Middle-east Arab News Opinion | Asharq Al-awsat

LNA Shrugs off Western Call for Pullout from Oil Crescent Region, Sarraj Seeks Talks | ASHARQ AL-AWSAT English Archive 2005 -2017
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A fire next to the Libyan cement factory is seen during clashes between military forces loyal to Libya’s eastern government, who are backed by the locals, and the Shura Council of Libyan Revolutionaries, an alliance of former anti-Gaddafi rebels, who have joined forces with the Islamist group Ansar al-Sharia, in Benghazi, Libya April 15, 2016. REUTERS/Stringer

Cairo-The Libyan National Army (LNA) has shrugged off calls by the U.S. and five other western governments to withdraw from the oil crescent region, which LNA seized two days ago.

The new developments compelled the head of Libya’s U.N.-backed unity government, Fayez al-Sarraj, to call for urgent talks.

As the eastern region cities prepare to witness protests in support of LNA, the governments of U.S., Germany, Spain, France, UK and Italy denounced what they described as attacks against oil ports in Zuwaytina, Ras Lanuf, Sidra and al-Barika. The governments called on all parties to abide by the ceasefire and abstain from conducting any new battle.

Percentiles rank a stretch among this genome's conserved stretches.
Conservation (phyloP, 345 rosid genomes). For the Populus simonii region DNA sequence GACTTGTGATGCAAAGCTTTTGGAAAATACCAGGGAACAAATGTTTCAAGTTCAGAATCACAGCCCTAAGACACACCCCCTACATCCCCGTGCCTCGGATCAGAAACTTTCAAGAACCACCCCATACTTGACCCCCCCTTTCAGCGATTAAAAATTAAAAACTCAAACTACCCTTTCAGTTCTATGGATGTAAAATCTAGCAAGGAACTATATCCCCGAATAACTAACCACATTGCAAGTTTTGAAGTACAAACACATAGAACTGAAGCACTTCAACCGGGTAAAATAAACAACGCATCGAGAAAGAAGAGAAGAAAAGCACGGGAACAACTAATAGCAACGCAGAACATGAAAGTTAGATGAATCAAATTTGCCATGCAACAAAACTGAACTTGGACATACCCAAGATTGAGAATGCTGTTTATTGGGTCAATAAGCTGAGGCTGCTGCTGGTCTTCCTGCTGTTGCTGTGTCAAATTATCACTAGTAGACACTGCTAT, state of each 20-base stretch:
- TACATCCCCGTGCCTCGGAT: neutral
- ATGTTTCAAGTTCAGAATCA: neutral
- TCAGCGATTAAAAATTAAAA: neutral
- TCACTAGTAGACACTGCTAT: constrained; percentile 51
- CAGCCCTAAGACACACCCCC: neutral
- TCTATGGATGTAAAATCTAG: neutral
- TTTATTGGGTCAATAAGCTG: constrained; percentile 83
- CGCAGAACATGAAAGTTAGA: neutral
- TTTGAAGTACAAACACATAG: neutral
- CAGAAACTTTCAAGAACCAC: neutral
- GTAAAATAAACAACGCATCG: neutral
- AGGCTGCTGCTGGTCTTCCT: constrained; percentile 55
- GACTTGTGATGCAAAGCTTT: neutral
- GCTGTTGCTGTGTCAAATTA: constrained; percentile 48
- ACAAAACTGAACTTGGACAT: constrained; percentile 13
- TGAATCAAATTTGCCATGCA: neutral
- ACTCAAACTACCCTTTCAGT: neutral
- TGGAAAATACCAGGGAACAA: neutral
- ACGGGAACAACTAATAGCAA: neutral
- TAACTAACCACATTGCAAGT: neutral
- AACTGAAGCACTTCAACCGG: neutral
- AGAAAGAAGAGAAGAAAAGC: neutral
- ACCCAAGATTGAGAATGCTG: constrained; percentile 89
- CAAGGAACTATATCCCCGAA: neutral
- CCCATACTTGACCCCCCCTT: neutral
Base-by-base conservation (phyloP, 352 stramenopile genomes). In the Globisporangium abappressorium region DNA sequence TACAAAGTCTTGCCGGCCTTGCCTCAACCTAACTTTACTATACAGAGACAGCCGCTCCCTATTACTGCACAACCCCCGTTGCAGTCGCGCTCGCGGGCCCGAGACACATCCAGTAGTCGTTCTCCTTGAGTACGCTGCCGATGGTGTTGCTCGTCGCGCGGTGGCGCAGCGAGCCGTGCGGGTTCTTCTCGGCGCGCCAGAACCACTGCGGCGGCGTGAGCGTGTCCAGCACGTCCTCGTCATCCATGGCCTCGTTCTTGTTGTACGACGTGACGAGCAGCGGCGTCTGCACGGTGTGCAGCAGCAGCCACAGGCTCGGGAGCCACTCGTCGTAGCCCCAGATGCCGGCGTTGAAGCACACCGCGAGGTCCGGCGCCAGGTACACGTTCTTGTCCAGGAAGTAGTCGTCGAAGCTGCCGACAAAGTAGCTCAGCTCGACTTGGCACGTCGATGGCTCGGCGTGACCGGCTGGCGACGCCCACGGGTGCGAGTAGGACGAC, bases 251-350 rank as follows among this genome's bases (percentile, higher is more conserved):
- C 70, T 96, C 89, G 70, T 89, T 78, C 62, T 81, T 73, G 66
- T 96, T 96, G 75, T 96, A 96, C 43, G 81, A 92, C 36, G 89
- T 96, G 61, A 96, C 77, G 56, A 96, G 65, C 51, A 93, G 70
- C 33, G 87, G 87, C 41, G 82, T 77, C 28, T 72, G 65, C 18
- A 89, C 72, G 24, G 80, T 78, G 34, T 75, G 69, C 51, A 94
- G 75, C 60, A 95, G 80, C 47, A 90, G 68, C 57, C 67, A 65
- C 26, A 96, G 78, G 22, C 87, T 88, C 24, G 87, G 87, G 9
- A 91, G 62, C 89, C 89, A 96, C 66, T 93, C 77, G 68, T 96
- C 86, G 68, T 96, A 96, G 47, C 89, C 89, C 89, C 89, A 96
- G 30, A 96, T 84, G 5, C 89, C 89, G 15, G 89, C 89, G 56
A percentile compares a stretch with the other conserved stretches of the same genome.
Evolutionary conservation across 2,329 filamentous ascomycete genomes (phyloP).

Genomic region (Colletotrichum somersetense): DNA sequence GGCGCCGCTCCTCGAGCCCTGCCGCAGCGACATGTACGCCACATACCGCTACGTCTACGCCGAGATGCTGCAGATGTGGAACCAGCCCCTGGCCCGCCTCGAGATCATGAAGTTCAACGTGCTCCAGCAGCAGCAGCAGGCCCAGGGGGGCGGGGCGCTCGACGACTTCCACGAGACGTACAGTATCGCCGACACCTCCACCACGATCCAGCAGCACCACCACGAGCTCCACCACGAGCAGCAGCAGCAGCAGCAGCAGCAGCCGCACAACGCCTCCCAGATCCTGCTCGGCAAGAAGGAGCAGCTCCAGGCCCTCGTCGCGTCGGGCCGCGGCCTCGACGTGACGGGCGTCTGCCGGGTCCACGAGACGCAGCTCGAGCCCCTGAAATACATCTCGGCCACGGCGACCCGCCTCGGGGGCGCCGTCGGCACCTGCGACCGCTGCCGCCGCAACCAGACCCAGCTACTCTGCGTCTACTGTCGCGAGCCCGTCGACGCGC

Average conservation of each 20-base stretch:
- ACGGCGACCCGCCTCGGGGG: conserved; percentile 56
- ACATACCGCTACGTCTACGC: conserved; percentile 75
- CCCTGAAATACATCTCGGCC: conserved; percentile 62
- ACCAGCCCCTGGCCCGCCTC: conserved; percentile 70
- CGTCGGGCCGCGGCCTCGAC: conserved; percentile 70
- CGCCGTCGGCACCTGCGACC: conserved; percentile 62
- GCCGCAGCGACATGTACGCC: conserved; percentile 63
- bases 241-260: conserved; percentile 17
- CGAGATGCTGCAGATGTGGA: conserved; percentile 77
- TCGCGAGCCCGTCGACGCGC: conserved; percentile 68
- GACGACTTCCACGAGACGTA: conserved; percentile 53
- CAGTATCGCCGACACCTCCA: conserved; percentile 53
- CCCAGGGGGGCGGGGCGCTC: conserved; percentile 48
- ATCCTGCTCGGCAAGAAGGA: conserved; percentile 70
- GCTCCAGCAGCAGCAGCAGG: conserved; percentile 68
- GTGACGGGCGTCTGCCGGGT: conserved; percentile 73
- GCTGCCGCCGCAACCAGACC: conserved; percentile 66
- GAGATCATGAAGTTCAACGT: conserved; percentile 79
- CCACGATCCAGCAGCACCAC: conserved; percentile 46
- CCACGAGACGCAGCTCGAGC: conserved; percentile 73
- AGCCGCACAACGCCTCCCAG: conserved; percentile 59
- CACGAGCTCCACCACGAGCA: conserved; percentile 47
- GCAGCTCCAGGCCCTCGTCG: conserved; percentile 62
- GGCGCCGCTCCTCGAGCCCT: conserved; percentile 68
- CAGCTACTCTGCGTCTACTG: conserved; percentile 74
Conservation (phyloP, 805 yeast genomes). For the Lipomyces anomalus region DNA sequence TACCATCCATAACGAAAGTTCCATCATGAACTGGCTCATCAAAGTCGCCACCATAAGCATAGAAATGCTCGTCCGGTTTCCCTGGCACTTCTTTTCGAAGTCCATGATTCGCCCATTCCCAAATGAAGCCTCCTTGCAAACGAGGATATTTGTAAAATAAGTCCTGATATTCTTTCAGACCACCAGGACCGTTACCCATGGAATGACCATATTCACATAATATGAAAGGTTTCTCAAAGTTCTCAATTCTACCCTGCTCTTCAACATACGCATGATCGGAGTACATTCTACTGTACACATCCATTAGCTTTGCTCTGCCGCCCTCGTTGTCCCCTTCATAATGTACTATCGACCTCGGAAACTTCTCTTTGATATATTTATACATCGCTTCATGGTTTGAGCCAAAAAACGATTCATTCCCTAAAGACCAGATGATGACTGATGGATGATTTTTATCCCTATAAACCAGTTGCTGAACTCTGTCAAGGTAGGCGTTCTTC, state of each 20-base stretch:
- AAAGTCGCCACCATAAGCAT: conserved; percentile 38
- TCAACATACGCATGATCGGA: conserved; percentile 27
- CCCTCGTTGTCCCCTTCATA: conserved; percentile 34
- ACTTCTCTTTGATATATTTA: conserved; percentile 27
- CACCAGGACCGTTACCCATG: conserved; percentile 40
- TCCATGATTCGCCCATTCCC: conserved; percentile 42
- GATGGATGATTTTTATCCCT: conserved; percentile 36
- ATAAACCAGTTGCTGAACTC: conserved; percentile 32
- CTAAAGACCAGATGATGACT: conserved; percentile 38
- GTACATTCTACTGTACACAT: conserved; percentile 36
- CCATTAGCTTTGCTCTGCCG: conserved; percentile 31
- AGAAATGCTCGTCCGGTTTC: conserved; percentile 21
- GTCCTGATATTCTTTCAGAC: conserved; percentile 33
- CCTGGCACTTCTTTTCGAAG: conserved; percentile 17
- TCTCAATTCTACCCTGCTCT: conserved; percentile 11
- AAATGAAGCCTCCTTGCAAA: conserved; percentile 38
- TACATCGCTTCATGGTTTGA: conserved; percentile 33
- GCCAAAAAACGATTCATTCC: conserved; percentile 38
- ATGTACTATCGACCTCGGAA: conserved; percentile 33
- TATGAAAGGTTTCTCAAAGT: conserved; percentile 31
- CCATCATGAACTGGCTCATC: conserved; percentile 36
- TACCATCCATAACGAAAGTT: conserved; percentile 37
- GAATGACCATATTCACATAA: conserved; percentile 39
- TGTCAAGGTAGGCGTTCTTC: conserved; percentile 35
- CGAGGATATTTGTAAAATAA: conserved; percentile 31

They said in a joint statement that the U.N.-brokered government based in the capital, Tripoli, is the “sole steward of these resources,” adding that “Libya’s oil belongs to the Libyan people.”

The statement urged forces to withdraw immediately from the oil crescent region without preconditions. It also insisted that Libyan forces join efforts to combat ISIS and other terrorist groups, defined earlier by the U.N.

Parliament Speaker Aguila Saleh Issa stated that the National Oil Corporation in Libya (NOC) will be in charge of the oil terminals in Zuwaytina and the oil crescent region. Issa’s instructions included that the NOC assign guards to protect the oil facilities.

The release of the statement coincided with U.N. Libya envoy Martin Kobler expressing concern over the battles in the oil crescent region and urging LNA to abstain from any military escalation.

Kobler declared that U.N. Security Council resolution 2259 stipulates banning illegal oil exports. He added that the attacks on the oil crescent region threaten stability in Libya and widens the gap between Libyans.

The U.N. Libya envoy encouraged talks that might lead to the formation of a new national accord government.

Sarraj also issued a warning, saying Libya was at a “turning point” after the assault on the oil ports with its future as a united nation in serious question.

“I call on all sides to halt provocative actions and sit down urgently at the same table to discuss a mechanism that would enable us to get out of this crisis and put a stop to the conflict,” the prime minister said.

“I am not prepared to rule one part of Libya nor to lead a war against another part.”

Also Tuesday, Italian Defense Minister Roberta Pinotti affirmed that 200 soldiers will be sent to guard a hospital that Italy is willing to establish in Misrata.